Abstract Objective. —To summarize the Smoking Cessation Clinical Practice Guideline that provides recommendations for 3 groups of professionals: primary care clinicians, smoking cessation specialists, and health care administrators, insurers, and purchasers. Participants. —An independent panel of scientists, clinicians, consumers, and methodologists selected by the US Agency for Health Care Policy and Research. Evidence. —English-language, peer-reviewed literature published between 1975 and 1994 that addresses the assessment and treatment of tobacco dependence, nicotine addiction, and clinical practice. Consensus Process. —Four panel meetings were held over 2 years to evaluate meta-analytic and other results, to synthesize the results, and to develop recommendations. The Guideline was repeatedly reviewed and revised. Conclusions. —The panel recommendations address 3 audiences. Major recommendations for primary care clinicians are to use officewide systems to identify smokers, treat every smoker with a cessation or motivational intervention, offer nicotine replacement except in special circumstances, and schedule follow-up contact to occur after cessation. Major recommendations to smoking cessation specialists are to use multiple individual or group counseling sessions lasting at least 20 minutes each with sessions spanning multiple weeks, offer nicotine replacement, and provide problem-solving and social support counseling. Major recommendations for health care administrators, insurers, and purchasers are that tobacco-user identification systems be used in all clinics and that smoking cessation treatment be supported through staff education and training, dedicated staff, changes in hospital policies, and the provision of reimbursement for tobaccodependence treatment.(JAMA. 1996;275:1270-1280) References 1. US Dept of Health and Human Services. The Health Benefits of Smoking Cessation: A Report of the Surgeon General . Atlanta, Ga: US Dept of Health and Human Services, Public Health Service, Centers for Disease Control and Prevention, Center for Chronic Disease Prevention and Health Promotion, Office on Smoking and Health; 1990. DHHS publication CDC 90-8416. 2. Fiore MC, Wetter DW, Bailey WC, et al. Smoking Cessation Clinical Practice Guideline . Rock-ville, Md: Agency for Health Care Policy and Research, Public Health Service, US Dept of Health and Human Services; 1996. 3. Hedges LV, Olkin I. Statistical Methods for Meta-analysis . New York, NY: Academic Press; 1985. 4. Tomar SL, Husten CG, Manley MW. Do dentists and physicians advise tobacco users to quit? J Am Dent Assoc . 1996;127:259-265. 5. Hayward RA, Meetz HK, Shapiro MF, Freeman DE. Utilization of dental services: 1986 patterns and trends. J Public Health Dent . 1989;49:147-152.Crossref 6. US Dept of Health and Human Services. Preventing Tobacco Use Among Young People: A Report of the Surgeon General . Atlanta, Ga: US Dept of Health and Human Services, Public Health Service, Centers for Disease Control and Prevention, Center for Chronic Disease Prevention and Health Promotion, Office on Smoking and Health; 1994. 7. National Cancer Institute. Tobacco and the clinician: interventions for medical and dental practice. Natl Cancer Inst Monogr . 1994;5:1-22. NIH publication 94-3693. 8. Ockene JK. Smoking intervention: the expanding role of the physician. Am J Public Health . 1987; 77:782-783.Crossref 9. Pederson LL. Compliance with physician advice to quit smoking: a review of the literature. Prev Med . 1982;11:71-84.Crossref 10. Anda RF, Remington PL, Sienko DG, Davis RM. Are physicians advising smokers to quit? the patient's perspective. JAMA . 1987;257:1916-1919.Crossref 11. Frank E, Winkleby MA, Altman DG, Rockhill B, Fortmann SP. Predictors of physicians' smoking cessation advice. JAMA . 1991;266:3139-3143.Crossref 12. Centers for Disease Control and Prevention. Physician and other health care professional counseling of smokers to quit: United States, 1991. MMWR Morb Mortal Wkly Rep . 1993;42:854-857. 13. Jaen CR, Stange KC, Nutting PA. Competing demands of primary care: a model for the delivery of clinical preventive services. J Fam Pract . 1994; 38:166-171. 14. Prochaska JO, Goldstein MG. Process of smoking cessation: implications for clinicians. Clin Chest Med . 1991;42:727-775. 15. Kottke TE, Solberg LI. Is it not time to make smoking a vital sign? Mayo Clin Proc . 1995;70:303-304.Crossref 16. Fiore MC, Baker TB. Smoking cessation treatment and the good doctor club. Am J Public Health . 1995;85:161-163.Crossref 17. Glynn TJ, Manley MW. How to Help Your Patients Stop Smoking: A National Cancer Institute Manual for Physicians . Bethesda, Md: US Dept of Health and Human Services, Public Health Service, National Institutes of Health, National Cancer Institute; 1990. NIH publication 90-3064. 18. American Medical Association Guidelines for the Diagnosis and Treatment of Nicotine Dependence: How to Help Your Patients Stop Smoking . Washington, DC: American Medical Association; 1994. 19. Gilchrist V, Miller RS, Gillanders WR, et al. Does family practice at residency teaching sites reflect community practice? J Fam Pract . 1993;37: 555-563. 20. Lichtenstein E, Hollis JF. Patient referral to a smoking cessation program: who follows through? J Fam Pract . 1992;34:739-744. 21. Fiore MC, Novotny TE, Pierce JP, et al. Methods used to quit smoking in the United States: do cessation programs help? JAMA . 1990;263:2760-2765.Crossref 22. Hall SM, Munoz RF, Reus VI. Cognitive-behavioral intervention increases abstinence rates for depressive-history smokers. J Consult Clin Psychol . 1994;62:141-146.Crossref 23. Zelman DC, Brandon TH, Jorenby DE, Baker TB. Measures of affect and nicotine dependence predict differential response to smoking cessation treatments. J Consult Clin Psychol . 1992;60:943-952.Crossref 24. Orleans CT. Treating nicotine dependence in medical settings: a stepped-care model. In: Orleans CT, Slade J, eds. Nicotine Addiction: Principles and Management . New York, NY: Oxford University Press; 1993:145-161. 25. Abrams DB, Orleans CT, Niaura RN, Goldstein MG, Prochaska JO, Velicer W. Treatment issues in smoking cessation: a stepped care approach. Tobacco Control . 1993;2( (suppl) ):17-34. 26. Abrams DB, Orleans CT, Niaura RN, Goldstein MG, Prochaska JO, Velicer W. Integrating individual and public health perspectives for treatment of tobacco dependence under managed health care: a combined stepped care and matching model. Ann Behav Med . In press. 27. Hughes JR, Frances RJ. How to help psychiatric patients stop smoking. Psychiatr Serv . 1995; 46:435-445. 28. HMO Industry Profile: 1993 Edition . Washington, DC: Group Health Association of America; 1993. 29. Gelb BD. Preventive medicine and employee productivity. Harvard Business Rev . 1985;64( (2) ): 12-16. 30. Cummings SR, Rubin SM, Oster G. The cost-effectiveness of counseling smokers to quit. JAMA . 1989;261:75-79.Crossref 31. Healthy People 2000: Midcourse Review and 1995 Revisions . Washington, DC: US Dept of Health and Human Services, Public Health Service; 1995. 32. Kaplan RM, Perkins KA. Marshaling the evidence for greater regulation and control of tobacco products: a call for action. Ann Behav Med . 1995; 17:3-14.Crossref 33. Kenford SL, Fiore MC, Jorenby DE, Smith SS, Wetter D, Baker TB. Predicting smoking cessation: who will quit with and without the nicotine patch? JAMA . 1994;271:589-594.Crossref 34. Hatziandreu EJ, Pierce JP, Lefkopoulou M, et al. Quitting smoking in the United States in 1986. J Natl Cancer Inst . 1990;82:1402-1406.Crossref 35. Sachs DPL, Sawe U, Leischow SJ. Effectiveness of a 16-hour transdermal nicotine patch in a medical practice setting, without intensive group counseling. Arch Intern Med . 1993;153:1881-1890.Crossref 36. Fiore MC, Novotny TE, Pierce JP, Hatziandreu EJ, Patel KM, Davis RM. Trends in cigarette smoking in the United States: the changing influence of gender and race. JAMA . 1989;261:49-55.Crossref 37. Centers for Disease Control. Cigarette smoking among blacks and other minority populations. MMWR Morb Mortal Wkly Rep . 1987;36:405-407. 38. Coultas DB, Gong H, Grad R, et al. Respiratory diseases in minorities of the United States. Am J Respir Crit Care Med . 1994;149:S93-S131.Crossref 39. Stotts RC, Glynn TJ, Baquet CR. Smoking cessation among blacks. J Health Care Poor Under-served . 1991;2:307-319.Crossref 40. Orleans CT, Schoenbach VJ, Salmon MA, et al. A survey of smoking and quitting patterns among black Americans. Am J Public Health . 1989;79:176-181.Crossref 41. Brownson RC, Jackson-Thompson TJ, Wilkerson JC, Davis JR, Owens NW, Fisher EB. Demographic and socioeconomic differences in beliefs about the health effects of smoking. Am J Public Health . 1992;82:99-103.Crossref 42. Royce JM, Hymowitz N, Corbett K, Hartwell TD, Orlandi MA. Smoking cessation factors among African Americans and whites: COMMIT Research Group. Am J Public Health . 1993;83:220-226.Crossref 43. The Health Consequences of Smoking for Women: A Report of the Surgeon General . Washington, DC: US Dept of Health and Human Services, Public Health Service; 1980. 44. Mullen PD, Carbonari JP, Tabak ER, Glenday MC. Improving disclosure of smoking by pregnant women. Am J Obstet Gynecol . 1991;165:409-413.Crossref 45. Benowitz NL. Nicotine replacement therapy during pregnancy. JAMA . 1991;266:3174-3177.Crossref 46. Mullen PD, Ramirez G, Groff JY. A meta-analysis of randomized trials of prenatal smoking cessation interventions. Am J Obstet Gynecol . 1994; 171:1328-1334.Crossref 47. Multiple Risk Factor Intervention Trial Research Group. Mortality rates after 10.5 years for participants in the Multiple Risk Factor Intervention Trial: findings related to a priori hypotheses of the trial. JAMA . 1990;263:1795-1801.Crossref 48. Browman GP, Wong G, Hodson I, et al. Influence of cigarette smoking on the efficacy of radiation therapy in head and neck cancer. N Engl J Med . 1993;328:159-163.Crossref 49. Jones RM. Smoking before surgery: the case for stopping. BMJ . 1985;290:1763-1764.Crossref 50. Stevens VJ, Glasgow RE, Hollis JF, Lichtenstein E, Vogt TM. A smoking-cessation intervention for hospital patients. Med Care . 1993;31:65-72.Crossref 51. Hurt RD, Lauger GG, Offord KP, Bruce BK, Dale LC. An integrated approach to the treatment of nicotine dependence in a medical center setting. Clin Res . 1991;39:636A. 52. Williamson DF, Madans J, Anda RF, Kleinman JC, Giovino GA, Beyers T. Smoking cessation and severity of weight gain in a national cohort. N Engl J Med . 1991;324:739-745.Crossref 53. Emont SC, Cummings KM. Weight gain following smoking cessation: a possible role for nicotine replacement in weight management. Addict Behav . 1987;12:151-155.Crossref 54. Gritz ER, Klesges RC, Meyers AW. The smoking and body weight relationship: implications for intervention and postcessation weight control. Ann Behav Med . 1989;11:144-153.Crossref 55. Klesges RC, Klesges LM. Cigarette smoking as a dietary strategy in a university population. Int J Eat Disord . 1988;7:413-419.Crossref 56. Klesges RC, Meyers AW, Klesges LM, LaVasque ME. Smoking, body weight, and their effects on smoking behavior: a comprehensive review of the literature. Psychol Bull . 1989;106:204-230.Crossref 57. Hall SM, Tunstall CD, Vila KL, Duffy J. Weight gain prevention and smoking cessation: cautionary findings. Am J Public Health . 1992;82:799-803.Crossref 58. Perkins KA. Issues in the prevention of weight gain after smoking cessation. Ann Behav Med . 1994; 16:46-52. 59. Pirie PL, McBride CM, Hellerstedt W, et al. Smoking cessation in women concerned about weight. Am J Public Health . 1992;82:1238-1243.Crossref 60. Gross J, Stitzer ML, Maldonado J. Nicotine replacement: effects on postcessation weight gain. J Consult Clin Psychol . 1989;57:87-92.Crossref 61. Nides M, Rand C, Dolce J, et al. Weight gain as a function of smoking cessation and 2-mg nicotine gum use among middle-aged smokers with mild lung impairment in the first 2 years of the Lung Health Study. Health Psychol . 1994;13:354-361.Crossref 62. Hatsukami D, LaBounty L, Hughes J, Laine D. Effects of tobacco abstinence on food intake among cigarette smokers. Health Psychol . 1993;12:499-502.Crossref 63. Klesges RC, Shumaker SA, eds. Proceedings of the National Working Conference on Smoking and Body Weight. Health Psychol . 1992;11( (suppl) ):1-22.Crossref 64. Noppa H, Bengtsson C. Obesity in relation to smoking: a population study of women in Göteborg, Sweden. Prev Med . 1980;9:534-543.Crossref 65. Stamford BA, Matter S, Fel RD, Papanek P. Effects of smoking cessation on weight gain, metabolic rate, caloric consumption, and blood lipids. Am J Clin Nutr . 1986;43:486-494. 66. Marcus AC, Crane LA, Shopland DR, Lynn WR. Use of smokeless tobacco in the United States: recent estimates from the current population survey. Natl Cancer Inst Monogr . 1989;8:17-24. 67. Smokeless Tobacco or Health: An International Perspective . Washington, DC: US Dept of Health and Human Services, Public Health Service, National Institutes of Health; 1993. NIH publication 93-3461. 68. Fiore MC, Smith SS, Jorenby DE, Baker TB. The effectiveness of the nicotine patch for smoking cessation: a meta-analysis. JAMA . 1994;271:1940-1947.Crossref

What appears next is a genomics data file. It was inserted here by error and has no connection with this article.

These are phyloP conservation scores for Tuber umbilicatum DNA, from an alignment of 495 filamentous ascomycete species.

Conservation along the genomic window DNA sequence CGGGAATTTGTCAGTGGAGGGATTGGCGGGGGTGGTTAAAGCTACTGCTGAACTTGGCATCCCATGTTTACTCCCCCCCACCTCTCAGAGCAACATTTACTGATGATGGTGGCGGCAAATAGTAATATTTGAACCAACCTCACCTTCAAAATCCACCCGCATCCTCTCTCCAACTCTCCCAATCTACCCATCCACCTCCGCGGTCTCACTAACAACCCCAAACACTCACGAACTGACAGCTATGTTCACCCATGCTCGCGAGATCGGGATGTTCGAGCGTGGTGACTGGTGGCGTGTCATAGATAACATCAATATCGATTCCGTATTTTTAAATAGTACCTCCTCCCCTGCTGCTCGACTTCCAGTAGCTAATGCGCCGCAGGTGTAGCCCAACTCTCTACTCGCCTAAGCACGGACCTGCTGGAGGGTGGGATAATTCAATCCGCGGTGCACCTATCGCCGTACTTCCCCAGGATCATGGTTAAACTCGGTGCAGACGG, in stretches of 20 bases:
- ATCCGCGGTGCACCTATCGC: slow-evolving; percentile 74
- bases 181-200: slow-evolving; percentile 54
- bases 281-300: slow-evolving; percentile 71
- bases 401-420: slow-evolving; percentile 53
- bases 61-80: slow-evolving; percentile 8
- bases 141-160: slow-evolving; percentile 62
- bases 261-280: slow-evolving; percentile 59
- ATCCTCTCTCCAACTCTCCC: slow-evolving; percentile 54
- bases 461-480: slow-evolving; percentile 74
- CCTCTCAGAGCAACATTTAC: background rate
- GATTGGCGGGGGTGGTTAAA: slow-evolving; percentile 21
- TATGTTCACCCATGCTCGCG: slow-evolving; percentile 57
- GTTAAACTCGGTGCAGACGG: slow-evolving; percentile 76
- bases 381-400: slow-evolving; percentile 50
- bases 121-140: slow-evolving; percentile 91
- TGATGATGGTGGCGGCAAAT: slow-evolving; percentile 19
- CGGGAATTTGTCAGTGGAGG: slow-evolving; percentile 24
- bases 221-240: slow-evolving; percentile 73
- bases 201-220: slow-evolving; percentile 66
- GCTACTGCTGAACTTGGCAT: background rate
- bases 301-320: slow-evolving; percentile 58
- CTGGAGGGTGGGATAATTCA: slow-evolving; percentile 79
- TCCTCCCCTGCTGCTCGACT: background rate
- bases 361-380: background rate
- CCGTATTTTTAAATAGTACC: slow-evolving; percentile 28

Journal

JAMAAmerican Medical Association

Published: Apr 24, 1996

References